Memories of Celceta was released in Japan in 2012 and in the U.S. a year later on the Vita. Memories of Celceta was released in Europe in 2014. The classic gameplay style of the old version was eliminated in this version of the game. Instead of ramming into enemies, the game is more of a traditional action RPG, and it is based on the gameplay of the newer Ys games, specifically the seventh game.

There is more to say on that subject, but I will be saving that for when I get to that game. For now, all I will mention is that Adol, instead of adventuring on his own, is in a party with a variety of characters. Some are returning characters from the previous versions of Ys IV, while others are entirely new. This game is more of a reimagining than a remake since the game is completely different in terms of gameplay, design, and story. This version includes puzzles and gameplay features that utilize Vita’s touchscreen. However, plot elements and homages to the previous versions are included along with some characters.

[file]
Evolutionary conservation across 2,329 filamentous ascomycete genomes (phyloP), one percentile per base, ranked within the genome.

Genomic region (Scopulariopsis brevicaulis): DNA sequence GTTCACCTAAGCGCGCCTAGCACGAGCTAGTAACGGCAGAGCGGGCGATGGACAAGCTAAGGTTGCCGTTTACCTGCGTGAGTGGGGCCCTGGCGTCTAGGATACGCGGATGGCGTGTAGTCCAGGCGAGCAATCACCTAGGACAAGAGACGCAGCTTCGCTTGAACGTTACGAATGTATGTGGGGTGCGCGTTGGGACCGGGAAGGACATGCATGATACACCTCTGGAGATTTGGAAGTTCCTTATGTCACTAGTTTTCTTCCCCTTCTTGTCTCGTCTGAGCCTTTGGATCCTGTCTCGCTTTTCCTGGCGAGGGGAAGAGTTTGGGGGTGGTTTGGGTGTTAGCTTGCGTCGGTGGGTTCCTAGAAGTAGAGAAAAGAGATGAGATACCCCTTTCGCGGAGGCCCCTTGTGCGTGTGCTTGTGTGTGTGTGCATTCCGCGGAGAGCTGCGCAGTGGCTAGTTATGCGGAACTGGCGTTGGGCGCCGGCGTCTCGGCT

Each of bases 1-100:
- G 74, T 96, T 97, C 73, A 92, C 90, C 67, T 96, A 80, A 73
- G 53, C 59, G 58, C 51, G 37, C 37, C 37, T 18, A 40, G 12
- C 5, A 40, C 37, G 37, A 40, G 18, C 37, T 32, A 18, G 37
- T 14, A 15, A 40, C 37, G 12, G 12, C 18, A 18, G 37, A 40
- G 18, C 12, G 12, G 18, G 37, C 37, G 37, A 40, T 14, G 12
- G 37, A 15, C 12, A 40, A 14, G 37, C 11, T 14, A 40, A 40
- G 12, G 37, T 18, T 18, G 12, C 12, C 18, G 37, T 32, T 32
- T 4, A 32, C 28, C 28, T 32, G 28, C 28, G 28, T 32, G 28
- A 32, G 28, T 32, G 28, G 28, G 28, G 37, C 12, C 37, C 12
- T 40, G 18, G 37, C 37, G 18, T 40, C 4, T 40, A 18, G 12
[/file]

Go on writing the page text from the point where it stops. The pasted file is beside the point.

Many of the old Ys IV music tracks, which are some of the best tracks Falcom ever recorded, in my opinion, make a return and have been rearranged for use in Memories of Celceta.

The game is set about a year or two after Adol’s adventures in Esteria and his accomplishments there are mentioned by some characters throughout the game. This game is one of the earliest to mention in-game that all of the games tell stories from Adol’s adventure journals that he wrote over the years, which is an idea that Falcom mentioned all the way back in the PC-88 manual of Ys I.